The incumbent District 7 City Councilor, Tania Fernandes Anderson, has served on the council for two years and is one of the more progressive members in the body. She immigrated to Roxbury from Cape Verde at 10 years old and is the first African immigrant and Muslim-American to serve on the Boston City Council. According to her page on, Anderson values equitable mental health services. She founded Noah’s Advocate, a nonprofit for underrepresented communities and continues to support her community through work with at-risk youth through the arts. 

Althea Garrison

The 83-year-old independent candidate, and former at-large city council member, hopes to win the District 7 City Council seat. While many city council candidates spoke about the need to expand mental health care, in an interview with, Garrison said Boston has enough mental health care facilities and that those in need of help just need to be educated on locating these facilities. She also supports the right to bear arms: “I will not hamstring our law-abiding citizens or support any more gun control because of a few bad apples who break our laws and commit vicious crimes with mostly stolen guns,” Garrison said in an interview with When asked about improving roads and public transit, she encouraged residents to complain when service is unsatisfactory.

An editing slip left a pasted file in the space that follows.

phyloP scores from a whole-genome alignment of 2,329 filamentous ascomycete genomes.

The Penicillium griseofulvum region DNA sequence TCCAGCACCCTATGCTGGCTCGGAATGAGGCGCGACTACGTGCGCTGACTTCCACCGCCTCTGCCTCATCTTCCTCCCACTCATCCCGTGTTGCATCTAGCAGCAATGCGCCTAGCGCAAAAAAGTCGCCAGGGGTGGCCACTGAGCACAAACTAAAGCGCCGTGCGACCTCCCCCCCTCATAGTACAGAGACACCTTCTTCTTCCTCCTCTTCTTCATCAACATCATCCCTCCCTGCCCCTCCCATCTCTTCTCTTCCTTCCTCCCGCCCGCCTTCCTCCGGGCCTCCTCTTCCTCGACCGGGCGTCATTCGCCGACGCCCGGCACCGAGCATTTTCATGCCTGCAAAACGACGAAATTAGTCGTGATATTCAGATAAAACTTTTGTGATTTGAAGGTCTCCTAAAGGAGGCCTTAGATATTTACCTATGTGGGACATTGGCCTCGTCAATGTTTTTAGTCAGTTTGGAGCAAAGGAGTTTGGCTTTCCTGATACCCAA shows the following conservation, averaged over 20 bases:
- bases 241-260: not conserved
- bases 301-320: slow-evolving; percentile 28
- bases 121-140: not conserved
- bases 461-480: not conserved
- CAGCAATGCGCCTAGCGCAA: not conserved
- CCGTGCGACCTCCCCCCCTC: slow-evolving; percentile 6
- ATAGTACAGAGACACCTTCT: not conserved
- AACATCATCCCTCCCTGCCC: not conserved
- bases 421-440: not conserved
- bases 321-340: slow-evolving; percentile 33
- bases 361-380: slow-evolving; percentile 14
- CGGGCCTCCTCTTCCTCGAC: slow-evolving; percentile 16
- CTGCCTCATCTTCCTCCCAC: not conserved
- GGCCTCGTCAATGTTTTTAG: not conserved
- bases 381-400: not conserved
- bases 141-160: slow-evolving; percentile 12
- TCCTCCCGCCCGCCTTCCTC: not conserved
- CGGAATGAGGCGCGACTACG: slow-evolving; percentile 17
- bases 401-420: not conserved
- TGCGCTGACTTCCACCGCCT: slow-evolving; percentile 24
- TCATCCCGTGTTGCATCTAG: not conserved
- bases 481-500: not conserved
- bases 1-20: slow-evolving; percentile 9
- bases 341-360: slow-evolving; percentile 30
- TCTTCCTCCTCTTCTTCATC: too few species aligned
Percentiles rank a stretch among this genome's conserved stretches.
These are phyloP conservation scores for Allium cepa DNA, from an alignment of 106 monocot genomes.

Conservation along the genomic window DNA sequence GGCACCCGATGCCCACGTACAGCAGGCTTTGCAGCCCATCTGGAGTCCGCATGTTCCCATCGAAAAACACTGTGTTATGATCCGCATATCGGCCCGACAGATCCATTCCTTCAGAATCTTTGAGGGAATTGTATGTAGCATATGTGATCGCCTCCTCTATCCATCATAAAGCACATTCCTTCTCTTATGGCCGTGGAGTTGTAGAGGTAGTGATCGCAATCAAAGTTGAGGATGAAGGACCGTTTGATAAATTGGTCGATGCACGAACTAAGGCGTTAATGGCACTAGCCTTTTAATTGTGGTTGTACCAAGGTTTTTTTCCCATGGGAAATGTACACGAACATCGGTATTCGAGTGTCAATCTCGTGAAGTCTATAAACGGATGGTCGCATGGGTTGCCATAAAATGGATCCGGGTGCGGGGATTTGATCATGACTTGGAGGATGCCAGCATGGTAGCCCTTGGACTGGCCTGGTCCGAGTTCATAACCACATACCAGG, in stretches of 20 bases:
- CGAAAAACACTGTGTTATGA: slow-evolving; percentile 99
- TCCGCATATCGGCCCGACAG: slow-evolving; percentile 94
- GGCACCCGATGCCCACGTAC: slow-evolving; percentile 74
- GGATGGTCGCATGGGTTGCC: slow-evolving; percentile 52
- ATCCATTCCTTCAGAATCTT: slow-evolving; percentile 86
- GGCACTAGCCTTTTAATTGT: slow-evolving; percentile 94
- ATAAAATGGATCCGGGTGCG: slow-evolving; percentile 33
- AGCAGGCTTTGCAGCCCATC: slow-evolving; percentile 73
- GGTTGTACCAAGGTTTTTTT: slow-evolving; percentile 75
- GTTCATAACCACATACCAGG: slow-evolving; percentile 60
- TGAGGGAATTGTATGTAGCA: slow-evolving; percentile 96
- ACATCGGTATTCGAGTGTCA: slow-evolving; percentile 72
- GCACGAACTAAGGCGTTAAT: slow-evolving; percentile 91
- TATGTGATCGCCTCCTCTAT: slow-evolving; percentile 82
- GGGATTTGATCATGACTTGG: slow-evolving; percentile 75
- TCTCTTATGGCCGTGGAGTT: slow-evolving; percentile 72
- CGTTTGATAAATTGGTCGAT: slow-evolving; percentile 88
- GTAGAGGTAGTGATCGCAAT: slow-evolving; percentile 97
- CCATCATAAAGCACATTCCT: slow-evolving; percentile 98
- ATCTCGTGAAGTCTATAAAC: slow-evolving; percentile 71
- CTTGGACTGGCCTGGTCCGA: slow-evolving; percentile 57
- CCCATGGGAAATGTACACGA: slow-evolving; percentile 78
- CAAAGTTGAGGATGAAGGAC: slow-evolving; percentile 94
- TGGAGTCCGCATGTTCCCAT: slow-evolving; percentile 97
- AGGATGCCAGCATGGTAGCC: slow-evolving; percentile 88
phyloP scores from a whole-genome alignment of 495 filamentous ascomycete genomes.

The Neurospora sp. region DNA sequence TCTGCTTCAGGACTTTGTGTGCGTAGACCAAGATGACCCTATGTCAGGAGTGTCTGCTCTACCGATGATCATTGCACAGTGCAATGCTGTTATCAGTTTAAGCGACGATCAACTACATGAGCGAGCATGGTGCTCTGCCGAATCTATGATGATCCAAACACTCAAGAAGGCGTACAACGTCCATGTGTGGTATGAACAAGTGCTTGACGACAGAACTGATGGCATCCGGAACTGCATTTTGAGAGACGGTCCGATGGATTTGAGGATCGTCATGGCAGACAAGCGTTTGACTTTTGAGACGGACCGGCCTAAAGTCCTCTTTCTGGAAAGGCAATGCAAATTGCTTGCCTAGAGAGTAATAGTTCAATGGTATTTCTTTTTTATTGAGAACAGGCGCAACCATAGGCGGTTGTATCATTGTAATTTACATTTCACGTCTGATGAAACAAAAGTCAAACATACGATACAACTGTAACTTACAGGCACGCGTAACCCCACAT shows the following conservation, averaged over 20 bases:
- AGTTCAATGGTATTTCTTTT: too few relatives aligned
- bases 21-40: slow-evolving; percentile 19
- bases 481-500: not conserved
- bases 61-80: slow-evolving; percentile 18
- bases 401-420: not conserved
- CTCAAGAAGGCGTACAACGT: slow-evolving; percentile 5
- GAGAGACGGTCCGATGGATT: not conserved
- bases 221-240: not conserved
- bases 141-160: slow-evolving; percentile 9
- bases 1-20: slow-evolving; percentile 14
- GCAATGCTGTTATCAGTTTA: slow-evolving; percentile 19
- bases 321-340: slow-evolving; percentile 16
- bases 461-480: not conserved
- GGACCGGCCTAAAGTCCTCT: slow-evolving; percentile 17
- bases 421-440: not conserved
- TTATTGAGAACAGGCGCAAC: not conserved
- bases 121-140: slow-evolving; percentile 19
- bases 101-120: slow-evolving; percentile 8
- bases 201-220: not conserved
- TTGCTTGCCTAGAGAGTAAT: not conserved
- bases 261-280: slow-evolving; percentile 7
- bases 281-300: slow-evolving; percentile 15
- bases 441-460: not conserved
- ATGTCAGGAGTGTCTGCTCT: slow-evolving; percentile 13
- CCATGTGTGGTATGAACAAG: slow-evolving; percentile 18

DISTRICT 8: Fenway, Back Bay, Beacon Hill

Sharon Durkan

The incumbent District 8 City Councilor, Sharon Durkan has been on the city council for just three months following a special municipal election in July, and hopes to continue serving her community after the upcoming election. According to Durkan’s campaign website, she values accessible housing, mental health care and open space within the community. “Housing is a human right; no one should struggle to find a safe, stable place to call home,” she told The “Sharon’s Story” page on her website explains that she has been dedicated to environmental sustainability since high school when she led a petition that helped found her school’s first recycling program. She supports small businesses because her experience as a small business owner showed her the hard work that goes into running them. 

Montez Haywood

How we build a better Boston together,” Montez Haywood’s campaign website for the District 8 City Council election reads. Haywood has worked as a prosecutor, focusing on criminal violence in the city. According to his campaign website, he opposes the plan to cut the Boston Police Department budget and instead wants to recruit more officers and increase training. He hopes to rebuild the trust between law enforcement and the community through “walking beats,” where he walks through the district to experience any neighborhood issues himself, according to his website. He hopes to take people off the streets by purchasing a cruise ship to treat those with mental illnesses and substance abuse. Elected officials have a responsibility to always act with honesty and integrity and to be fully accountable to those they serve. I pledge to be open and honest with my constituents, to listen to your concerns and ideas, and to always act in the best interests of our community,” Haywood told The News.